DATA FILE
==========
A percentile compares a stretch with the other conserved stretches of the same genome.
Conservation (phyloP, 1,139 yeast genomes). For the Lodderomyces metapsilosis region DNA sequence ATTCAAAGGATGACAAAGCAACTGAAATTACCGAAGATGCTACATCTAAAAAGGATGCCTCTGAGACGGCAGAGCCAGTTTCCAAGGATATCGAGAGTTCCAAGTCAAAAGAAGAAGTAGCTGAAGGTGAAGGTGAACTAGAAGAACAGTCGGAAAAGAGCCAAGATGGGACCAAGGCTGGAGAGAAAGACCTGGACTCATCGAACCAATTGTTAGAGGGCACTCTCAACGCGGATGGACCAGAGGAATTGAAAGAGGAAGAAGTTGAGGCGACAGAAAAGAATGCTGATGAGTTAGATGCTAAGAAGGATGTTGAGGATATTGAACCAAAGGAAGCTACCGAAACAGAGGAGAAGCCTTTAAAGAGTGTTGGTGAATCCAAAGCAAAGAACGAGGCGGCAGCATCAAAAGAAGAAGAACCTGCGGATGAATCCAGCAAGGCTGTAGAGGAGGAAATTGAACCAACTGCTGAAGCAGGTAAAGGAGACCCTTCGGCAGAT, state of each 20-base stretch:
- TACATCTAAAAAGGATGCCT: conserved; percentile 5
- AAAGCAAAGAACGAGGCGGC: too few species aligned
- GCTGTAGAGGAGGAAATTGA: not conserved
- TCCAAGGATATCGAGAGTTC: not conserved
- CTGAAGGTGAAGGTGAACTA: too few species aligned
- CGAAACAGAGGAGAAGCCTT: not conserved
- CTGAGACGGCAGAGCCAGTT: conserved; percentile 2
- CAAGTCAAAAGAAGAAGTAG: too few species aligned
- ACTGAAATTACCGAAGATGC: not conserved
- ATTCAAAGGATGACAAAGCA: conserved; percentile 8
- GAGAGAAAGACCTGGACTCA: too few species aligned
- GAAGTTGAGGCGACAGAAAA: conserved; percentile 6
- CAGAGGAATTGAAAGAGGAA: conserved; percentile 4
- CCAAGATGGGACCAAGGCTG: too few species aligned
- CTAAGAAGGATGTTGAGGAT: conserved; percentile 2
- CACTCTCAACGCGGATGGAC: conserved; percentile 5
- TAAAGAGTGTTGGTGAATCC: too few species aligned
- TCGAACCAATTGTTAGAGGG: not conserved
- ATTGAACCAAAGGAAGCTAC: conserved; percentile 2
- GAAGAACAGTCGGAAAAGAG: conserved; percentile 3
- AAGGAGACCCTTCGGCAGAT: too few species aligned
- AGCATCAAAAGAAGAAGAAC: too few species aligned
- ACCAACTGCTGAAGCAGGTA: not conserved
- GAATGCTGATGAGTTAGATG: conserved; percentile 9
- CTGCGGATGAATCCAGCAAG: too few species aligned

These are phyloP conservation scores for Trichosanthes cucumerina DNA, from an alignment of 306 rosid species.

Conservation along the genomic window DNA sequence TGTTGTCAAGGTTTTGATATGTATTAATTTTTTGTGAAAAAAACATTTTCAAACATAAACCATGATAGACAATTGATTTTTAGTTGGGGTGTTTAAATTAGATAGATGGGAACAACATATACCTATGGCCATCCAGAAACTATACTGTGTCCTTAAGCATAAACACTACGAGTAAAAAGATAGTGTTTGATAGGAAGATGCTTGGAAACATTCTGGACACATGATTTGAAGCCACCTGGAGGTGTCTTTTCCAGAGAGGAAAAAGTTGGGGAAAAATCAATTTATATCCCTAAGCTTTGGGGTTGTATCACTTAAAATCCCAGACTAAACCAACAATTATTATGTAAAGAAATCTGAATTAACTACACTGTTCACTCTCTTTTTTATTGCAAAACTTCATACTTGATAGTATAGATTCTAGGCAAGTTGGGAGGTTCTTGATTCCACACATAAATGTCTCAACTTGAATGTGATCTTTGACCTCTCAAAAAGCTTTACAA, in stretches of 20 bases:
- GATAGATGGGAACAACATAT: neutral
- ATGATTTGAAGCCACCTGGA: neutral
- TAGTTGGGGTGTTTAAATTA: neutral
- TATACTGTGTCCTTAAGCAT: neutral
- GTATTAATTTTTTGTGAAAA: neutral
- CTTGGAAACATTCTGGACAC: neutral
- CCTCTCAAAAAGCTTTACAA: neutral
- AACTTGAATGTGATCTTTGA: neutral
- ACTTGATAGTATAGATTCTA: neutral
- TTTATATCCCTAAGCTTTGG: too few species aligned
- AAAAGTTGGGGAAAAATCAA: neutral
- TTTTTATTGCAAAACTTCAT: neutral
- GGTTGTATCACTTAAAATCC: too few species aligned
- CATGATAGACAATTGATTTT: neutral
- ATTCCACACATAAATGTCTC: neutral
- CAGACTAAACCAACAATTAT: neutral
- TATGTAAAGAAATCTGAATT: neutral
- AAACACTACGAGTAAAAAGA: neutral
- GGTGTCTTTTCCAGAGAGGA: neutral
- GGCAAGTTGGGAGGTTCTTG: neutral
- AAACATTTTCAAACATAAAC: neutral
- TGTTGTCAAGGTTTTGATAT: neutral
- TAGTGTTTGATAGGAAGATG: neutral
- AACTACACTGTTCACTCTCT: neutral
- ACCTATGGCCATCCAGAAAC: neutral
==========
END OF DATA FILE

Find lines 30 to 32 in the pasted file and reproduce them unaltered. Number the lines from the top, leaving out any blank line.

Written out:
- GATAGATGGGAACAACATAT: neutral
- ATGATTTGAAGCCACCTGGA: neutral
- TAGTTGGGGTGTTTAAATTA: neutral